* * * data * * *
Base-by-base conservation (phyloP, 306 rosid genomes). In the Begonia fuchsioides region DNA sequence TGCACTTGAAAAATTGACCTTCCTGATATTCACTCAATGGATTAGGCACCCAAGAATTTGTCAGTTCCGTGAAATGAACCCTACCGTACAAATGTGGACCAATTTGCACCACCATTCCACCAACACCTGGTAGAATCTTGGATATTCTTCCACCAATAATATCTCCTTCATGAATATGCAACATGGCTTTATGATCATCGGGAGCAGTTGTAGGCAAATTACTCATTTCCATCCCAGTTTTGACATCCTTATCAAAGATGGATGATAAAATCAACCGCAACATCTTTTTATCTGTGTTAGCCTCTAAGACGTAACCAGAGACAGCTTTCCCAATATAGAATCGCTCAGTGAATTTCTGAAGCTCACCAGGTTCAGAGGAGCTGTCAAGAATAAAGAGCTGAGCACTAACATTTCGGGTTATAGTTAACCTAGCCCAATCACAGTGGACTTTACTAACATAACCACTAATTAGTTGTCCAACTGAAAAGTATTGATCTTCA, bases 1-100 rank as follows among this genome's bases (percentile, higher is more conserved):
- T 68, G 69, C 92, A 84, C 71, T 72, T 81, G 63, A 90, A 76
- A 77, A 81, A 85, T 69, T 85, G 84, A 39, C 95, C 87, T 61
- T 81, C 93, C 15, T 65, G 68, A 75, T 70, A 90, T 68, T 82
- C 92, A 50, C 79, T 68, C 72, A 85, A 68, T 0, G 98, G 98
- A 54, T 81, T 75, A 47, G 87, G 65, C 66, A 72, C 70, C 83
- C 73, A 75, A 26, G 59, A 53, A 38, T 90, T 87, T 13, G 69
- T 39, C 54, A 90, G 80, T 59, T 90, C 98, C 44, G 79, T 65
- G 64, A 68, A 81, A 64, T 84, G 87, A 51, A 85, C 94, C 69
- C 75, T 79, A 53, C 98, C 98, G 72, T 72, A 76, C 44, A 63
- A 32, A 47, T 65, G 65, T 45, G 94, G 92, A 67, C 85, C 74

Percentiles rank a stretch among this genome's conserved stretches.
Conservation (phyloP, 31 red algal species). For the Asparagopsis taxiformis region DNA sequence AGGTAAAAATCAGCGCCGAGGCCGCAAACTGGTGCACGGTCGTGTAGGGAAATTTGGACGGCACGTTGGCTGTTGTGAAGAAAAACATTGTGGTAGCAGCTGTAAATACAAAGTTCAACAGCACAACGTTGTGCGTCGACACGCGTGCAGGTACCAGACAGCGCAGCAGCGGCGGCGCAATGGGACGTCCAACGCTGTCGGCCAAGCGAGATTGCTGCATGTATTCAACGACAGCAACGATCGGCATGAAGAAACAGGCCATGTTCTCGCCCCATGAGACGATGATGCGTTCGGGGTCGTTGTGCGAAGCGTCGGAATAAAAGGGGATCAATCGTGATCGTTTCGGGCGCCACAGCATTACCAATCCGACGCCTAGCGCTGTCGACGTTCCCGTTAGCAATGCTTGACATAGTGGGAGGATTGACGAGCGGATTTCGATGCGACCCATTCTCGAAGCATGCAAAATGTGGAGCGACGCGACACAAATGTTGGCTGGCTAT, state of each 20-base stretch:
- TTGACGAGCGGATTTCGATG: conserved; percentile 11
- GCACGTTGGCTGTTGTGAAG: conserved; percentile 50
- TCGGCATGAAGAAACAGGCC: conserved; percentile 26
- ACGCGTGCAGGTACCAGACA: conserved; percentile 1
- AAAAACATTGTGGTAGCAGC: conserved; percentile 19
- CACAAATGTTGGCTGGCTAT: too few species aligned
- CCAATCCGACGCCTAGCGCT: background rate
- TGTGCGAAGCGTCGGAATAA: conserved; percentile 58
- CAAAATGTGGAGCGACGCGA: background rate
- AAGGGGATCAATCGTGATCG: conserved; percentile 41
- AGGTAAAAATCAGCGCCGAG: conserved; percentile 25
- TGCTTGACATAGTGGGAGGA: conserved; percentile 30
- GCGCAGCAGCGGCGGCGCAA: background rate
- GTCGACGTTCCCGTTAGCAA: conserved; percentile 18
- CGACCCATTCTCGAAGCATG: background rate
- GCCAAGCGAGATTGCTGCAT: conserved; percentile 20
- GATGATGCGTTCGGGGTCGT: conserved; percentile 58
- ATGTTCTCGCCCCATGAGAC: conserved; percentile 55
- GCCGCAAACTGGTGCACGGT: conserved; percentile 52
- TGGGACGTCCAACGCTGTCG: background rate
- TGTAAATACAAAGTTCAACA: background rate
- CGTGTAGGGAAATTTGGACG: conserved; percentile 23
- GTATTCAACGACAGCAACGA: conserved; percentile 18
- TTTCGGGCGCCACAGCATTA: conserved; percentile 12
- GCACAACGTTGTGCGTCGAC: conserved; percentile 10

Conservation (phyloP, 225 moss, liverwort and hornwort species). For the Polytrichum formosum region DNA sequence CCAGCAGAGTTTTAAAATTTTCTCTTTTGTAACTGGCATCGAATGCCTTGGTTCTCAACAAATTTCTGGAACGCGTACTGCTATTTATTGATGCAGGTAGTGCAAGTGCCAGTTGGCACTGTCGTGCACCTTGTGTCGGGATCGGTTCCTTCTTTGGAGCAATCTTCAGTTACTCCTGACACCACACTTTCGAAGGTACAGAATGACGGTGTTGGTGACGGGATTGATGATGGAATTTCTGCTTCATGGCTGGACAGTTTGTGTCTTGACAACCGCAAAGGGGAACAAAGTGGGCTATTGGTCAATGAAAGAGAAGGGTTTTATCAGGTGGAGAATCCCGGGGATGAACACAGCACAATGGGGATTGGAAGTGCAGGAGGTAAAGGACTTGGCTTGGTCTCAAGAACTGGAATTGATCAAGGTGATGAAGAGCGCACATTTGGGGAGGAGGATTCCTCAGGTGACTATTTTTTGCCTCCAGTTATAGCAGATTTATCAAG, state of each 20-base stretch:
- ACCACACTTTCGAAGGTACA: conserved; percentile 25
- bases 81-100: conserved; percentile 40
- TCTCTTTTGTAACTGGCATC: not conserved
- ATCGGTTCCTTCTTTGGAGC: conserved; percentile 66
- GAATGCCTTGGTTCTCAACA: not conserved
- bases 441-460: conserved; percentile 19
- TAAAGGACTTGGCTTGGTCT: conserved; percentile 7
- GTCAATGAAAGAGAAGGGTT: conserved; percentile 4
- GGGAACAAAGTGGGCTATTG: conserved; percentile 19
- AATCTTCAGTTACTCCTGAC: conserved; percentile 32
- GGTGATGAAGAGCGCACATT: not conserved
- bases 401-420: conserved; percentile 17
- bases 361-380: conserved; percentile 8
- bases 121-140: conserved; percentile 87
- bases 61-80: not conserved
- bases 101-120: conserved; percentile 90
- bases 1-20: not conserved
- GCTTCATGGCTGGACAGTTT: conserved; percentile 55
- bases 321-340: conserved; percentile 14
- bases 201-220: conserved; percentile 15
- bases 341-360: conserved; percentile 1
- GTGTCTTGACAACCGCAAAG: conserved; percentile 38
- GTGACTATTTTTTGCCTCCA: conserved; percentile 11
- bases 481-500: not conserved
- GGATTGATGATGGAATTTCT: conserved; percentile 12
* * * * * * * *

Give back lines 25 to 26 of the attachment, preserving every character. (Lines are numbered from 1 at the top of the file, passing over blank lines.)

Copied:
- TGCTTGACATAGTGGGAGGA: conserved; percentile 30
- GCGCAGCAGCGGCGGCGCAA: background rate